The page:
The terminus had a large goods shed with a crane and because the line was isolated, a workshop area comprising a maintenance store, suspense stores, a timber shed, locomotive store, fitting shop, carpenter's and blacksmith's shops, timber shed and engine shed.. There was a horse and carriage dock, porters' and lamp rooms, a tool house nearby. Residences for the station master and guard were located south-east of Landsborough St; the traffic manager's house and stables adjoined where the wharf line departed for the Margaret and Jane landing on the Norman River. The goldfield at Croydon did not sustain its initial success. By the early 1900s its output had dropped and after World War I when widespread mining diminished, it was obvious that the field would not recover. Traffic on the line was never high and declined, although its value as a community service and a vital link during the wet season kept the line open; this was because the Phillips system worked well and the track could be put back into use immediately after flooding, whereas roads stayed impassable for much longer.
The track took less maintenance than standard track because in the early 1920s the number of services and staff were reduced. In the 1930s, all weather roads made the railway less important, but until the late 1960s the rail remained a vital transport link in the area; the terminus now functions as a tourist attraction. One railmotor was restored and named the "Gulflander" in 1978. Although the line used steam locomotives, supplying enough suitable water for them locomotives was a problem from the beginning on this line and trains carried water trucks. Railmotors were more economical to run, so in 1922 the first railmotor, a Panhard, was tried on this route. In 1929 steam locomotives were discontinued and railmotors only were used. Diesel locomotives supplemented these in the 1980s; some of the working buildings at the terminus deteriorated and were removed including the workshops and blacksmiths, though the sites can be still plainly seen. The buildings at Normanton railway station are located at the edge of the town on a level site which makes the buildings stand out against the skyline.
The surviving buildings comprise the station building with its attached carriage shade, the goods shed, water tank, vertical boiler and some modern buildings such as the Officer in Charge's house at the Landsboro
The Norman River is a river in the Gulf Country, Australia. The river originates in the Gregory Range 200 km southeast of Croydon and flows 420 km northwest to the Gulf of Carpentaria, it is joined by three major tributaries, the Carron and Yappar Rivers. The river flows through Normanton before entering the Gulf of Carpentaria through the major fishing port of Karumba; the mouth of the river lies in the Gulf Plains Important Bird Area. The record flood of the river occurred in 1974, cresting at 8.8 metres in Normanton and causing the inundation of the town. The river's catchment area covers 50,445 m². There are two water storage facilities along the river, Belmore Creek Dam and Glenore Weir, totaling 4,350 ML in capacity. List of rivers of Australia Flood Warning System for the Norman River. Australian Bureau of Meteorology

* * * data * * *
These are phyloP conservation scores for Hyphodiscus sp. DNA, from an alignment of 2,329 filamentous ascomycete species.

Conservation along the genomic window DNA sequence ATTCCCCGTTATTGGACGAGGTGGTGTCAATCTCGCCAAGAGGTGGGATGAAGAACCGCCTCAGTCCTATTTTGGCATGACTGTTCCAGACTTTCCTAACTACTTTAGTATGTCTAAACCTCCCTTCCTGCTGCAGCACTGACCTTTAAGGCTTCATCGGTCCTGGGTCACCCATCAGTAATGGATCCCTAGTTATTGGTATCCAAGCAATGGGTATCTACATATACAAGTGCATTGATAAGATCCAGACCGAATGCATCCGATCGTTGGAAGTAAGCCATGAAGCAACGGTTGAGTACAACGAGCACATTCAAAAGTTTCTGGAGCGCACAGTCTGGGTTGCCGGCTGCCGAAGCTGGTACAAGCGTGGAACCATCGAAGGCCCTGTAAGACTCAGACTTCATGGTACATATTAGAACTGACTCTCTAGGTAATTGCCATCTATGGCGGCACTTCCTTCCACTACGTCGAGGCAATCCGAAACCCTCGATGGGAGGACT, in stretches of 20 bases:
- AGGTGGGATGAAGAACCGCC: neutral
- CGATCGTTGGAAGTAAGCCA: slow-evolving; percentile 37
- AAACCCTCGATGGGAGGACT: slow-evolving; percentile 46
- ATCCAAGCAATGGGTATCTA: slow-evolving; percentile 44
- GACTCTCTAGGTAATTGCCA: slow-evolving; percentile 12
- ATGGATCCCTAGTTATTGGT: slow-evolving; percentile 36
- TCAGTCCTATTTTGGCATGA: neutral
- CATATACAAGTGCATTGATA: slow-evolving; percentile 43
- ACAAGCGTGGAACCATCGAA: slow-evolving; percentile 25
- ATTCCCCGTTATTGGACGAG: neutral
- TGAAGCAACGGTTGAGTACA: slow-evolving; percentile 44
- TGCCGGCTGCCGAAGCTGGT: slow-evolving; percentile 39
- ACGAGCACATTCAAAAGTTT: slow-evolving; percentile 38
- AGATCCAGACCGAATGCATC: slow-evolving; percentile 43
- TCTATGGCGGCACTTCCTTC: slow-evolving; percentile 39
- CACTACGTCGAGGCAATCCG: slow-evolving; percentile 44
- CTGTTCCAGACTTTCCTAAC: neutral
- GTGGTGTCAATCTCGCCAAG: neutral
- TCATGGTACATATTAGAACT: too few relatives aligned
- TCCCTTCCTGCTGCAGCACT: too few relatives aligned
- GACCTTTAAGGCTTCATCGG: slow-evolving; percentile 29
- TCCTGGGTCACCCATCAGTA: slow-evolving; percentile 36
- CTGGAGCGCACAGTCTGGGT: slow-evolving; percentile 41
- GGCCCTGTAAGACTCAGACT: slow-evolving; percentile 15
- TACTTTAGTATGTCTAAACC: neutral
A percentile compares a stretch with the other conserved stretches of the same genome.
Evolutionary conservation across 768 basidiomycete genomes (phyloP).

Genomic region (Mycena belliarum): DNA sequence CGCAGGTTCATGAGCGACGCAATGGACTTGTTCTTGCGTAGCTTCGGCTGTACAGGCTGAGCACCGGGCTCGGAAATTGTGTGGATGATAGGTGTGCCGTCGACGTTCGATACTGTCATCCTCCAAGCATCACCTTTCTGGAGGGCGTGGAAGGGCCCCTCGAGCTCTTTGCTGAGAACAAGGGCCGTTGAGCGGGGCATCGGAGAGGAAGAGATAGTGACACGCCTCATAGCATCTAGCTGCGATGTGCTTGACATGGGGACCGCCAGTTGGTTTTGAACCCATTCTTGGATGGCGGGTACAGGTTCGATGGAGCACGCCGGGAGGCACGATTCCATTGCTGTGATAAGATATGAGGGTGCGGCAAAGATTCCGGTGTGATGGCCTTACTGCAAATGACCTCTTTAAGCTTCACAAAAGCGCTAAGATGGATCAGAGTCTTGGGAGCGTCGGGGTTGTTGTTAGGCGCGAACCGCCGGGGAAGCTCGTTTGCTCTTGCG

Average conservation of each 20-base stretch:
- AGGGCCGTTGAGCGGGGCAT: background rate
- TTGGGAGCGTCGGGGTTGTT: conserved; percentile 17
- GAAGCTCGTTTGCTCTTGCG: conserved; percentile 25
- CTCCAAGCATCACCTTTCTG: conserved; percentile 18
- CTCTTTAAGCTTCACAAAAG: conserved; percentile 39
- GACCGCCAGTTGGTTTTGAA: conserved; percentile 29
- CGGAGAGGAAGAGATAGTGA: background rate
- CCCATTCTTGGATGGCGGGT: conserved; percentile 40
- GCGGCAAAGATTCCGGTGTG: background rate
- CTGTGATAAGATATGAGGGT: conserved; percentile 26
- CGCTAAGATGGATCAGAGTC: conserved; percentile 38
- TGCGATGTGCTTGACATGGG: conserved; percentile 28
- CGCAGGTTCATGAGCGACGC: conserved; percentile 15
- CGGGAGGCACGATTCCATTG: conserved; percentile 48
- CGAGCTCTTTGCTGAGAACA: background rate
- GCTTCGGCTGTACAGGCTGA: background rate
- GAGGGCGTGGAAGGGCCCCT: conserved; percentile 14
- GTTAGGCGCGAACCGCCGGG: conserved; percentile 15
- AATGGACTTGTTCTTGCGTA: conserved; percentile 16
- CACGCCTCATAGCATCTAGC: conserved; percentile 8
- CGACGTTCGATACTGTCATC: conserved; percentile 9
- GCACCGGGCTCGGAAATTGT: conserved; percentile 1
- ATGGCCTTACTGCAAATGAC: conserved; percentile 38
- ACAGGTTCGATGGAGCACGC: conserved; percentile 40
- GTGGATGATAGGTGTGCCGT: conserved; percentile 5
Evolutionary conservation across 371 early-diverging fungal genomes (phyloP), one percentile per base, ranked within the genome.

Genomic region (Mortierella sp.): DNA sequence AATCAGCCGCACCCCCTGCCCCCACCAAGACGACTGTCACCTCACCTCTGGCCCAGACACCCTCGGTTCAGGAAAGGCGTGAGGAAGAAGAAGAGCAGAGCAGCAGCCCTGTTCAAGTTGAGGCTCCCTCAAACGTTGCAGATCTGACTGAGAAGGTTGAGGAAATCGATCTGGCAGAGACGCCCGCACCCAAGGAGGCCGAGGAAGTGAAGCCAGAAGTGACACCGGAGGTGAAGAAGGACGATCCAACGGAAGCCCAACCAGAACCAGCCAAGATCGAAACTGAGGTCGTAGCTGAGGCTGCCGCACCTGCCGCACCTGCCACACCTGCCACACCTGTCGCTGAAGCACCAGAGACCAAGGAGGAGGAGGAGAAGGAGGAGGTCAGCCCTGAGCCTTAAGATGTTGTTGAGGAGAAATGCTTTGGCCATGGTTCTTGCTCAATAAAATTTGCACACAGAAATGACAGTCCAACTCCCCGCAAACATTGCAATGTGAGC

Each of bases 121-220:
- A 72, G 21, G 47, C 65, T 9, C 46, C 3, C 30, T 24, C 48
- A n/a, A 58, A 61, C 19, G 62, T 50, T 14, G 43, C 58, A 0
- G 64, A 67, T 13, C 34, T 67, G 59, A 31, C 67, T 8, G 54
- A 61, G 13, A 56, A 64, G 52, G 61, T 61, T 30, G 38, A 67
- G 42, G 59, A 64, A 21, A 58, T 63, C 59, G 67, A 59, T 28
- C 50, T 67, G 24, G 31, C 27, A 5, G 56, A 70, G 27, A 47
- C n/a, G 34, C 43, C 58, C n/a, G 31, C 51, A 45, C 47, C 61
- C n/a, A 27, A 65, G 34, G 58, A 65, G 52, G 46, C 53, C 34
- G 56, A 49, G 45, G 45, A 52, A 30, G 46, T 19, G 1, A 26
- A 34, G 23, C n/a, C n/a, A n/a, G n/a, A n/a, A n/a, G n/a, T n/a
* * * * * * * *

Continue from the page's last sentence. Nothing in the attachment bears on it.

Division of Kennedy
The Division of Kennedy is an Australian Electoral Division in Queensland. The division was one of the original 65 divisions contested at the first federal election, it is named after Edmund Kennedy, an explorer in the area where the division is located in Queensland. The member since 1993 is Bob Katter Jr. the leader of Katter's Australian Party. He was elected as a member of the National Party, but became an independent in 2001 before forming his own party in 2011. Geographically, the electorate is rural, it takes in the Pacific coast of Queensland between Cairns and Townsville, including a small portion of Cairns itself, before sweeping westward to take in most of Queensland's northern outback—a large sparsely populated area stretching west to the border with the Northern Territory. The largest population centre in the electorate is the city of Mount Isa, in its far west; until 1949, it was larger, encompassing most of the state north of Townsville, becoming still larger when it absorbed Cairns in 1934.
However, much of its northern portion, including the Cairns area, became the Division of Leichhardt in 1949. Kennedy was held by the Australian Labor Party for most of the first half of the 20th century, was one of the few country seats where Labor did well. From Federation until 1966, Labor held it for all but two terms. However, since 1966 it has been held by the conservative Katter family—Bob Sr. and his son, Bob Jr.—for all but one term. It has long since shaken off its Labor past, is now considered one of the most conservative electorates in Australia. A few Labor pockets still exist in Mount Isa, represented by Labor at the state level as late as 2012, as well as around Cairns and Townsville. However, they are no match for the conservative bent of the rest of the seat. Besides the Katters, other prominent members include Charles McDonald, the first Labor Speaker of the Australian House of Representatives, Bill Riordan, a minister in the Chifley government; the seat has been held by two father-son combinations.
Darby Riordan held the seat from 1929 until his death in 1936. His son, won the seat at the ensuing by-election and held it until his retirement in 1966. Bob Katter Sr. won it in the 1966 Coalition landslide, holding it until 1990. His son and current member, Bob Jr. defeated his father's successor, Rob Hulls, in 1993. Hulls would become Deputy Premier of Victoria. At the 2013 election, sitting member Bob Jr. faced his first serious contest in two decades. He'd gone into the election holding Kennedy with a margin of 18 percent, making Kennedy the second-safest seat in Australia. However, Liberal National candidate Noeline Ikin was well ahead on the primary vote by 10,000 votes. Katter narrowly won another term on Labor preferences. However, he suffered a swing of 17 percent. Katter did not however face a rematch against Ikin at the 2016 election due to her having a brain tumour which forced her out of the election. At that election, Katter picked up a swing of nine percent, making it a safe seat once again.
Division of Kennedy — Australian Electoral Commission